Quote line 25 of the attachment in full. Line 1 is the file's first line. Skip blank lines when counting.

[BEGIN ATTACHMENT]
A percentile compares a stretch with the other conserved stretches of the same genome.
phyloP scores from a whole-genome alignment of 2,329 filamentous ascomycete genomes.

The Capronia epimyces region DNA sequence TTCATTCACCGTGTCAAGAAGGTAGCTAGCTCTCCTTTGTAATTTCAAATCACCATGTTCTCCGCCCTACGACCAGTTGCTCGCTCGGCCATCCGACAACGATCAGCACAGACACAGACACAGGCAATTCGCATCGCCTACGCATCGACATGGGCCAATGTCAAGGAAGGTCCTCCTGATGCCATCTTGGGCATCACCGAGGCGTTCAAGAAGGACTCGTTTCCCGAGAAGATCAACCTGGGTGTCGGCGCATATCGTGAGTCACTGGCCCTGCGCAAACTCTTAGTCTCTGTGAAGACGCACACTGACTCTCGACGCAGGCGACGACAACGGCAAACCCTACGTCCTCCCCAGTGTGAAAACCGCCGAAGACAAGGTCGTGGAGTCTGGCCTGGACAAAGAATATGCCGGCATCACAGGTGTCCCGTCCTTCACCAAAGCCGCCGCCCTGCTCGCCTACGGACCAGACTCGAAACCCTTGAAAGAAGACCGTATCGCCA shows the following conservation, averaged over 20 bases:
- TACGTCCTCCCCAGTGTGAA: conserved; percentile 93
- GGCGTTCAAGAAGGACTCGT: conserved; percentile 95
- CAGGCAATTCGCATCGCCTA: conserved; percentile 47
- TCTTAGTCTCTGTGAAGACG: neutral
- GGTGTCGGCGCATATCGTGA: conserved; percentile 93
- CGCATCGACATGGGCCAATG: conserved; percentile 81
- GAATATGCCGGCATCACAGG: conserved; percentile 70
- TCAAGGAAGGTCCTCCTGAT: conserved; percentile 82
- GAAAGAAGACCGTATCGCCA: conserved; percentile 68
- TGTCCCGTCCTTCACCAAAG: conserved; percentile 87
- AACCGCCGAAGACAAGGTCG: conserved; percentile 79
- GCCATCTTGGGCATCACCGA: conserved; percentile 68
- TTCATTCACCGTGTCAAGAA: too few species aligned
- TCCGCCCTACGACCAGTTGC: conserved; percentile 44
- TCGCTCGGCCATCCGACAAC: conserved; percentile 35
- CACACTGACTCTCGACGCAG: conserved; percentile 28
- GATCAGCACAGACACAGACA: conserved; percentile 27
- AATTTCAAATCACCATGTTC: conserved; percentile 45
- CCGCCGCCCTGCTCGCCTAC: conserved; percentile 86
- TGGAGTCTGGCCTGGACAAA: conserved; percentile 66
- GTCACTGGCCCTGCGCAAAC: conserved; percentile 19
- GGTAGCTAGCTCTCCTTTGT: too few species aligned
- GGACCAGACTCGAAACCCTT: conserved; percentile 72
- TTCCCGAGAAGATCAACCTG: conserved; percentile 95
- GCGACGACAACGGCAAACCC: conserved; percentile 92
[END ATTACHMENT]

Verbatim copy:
- GGTAGCTAGCTCTCCTTTGT: too few species aligned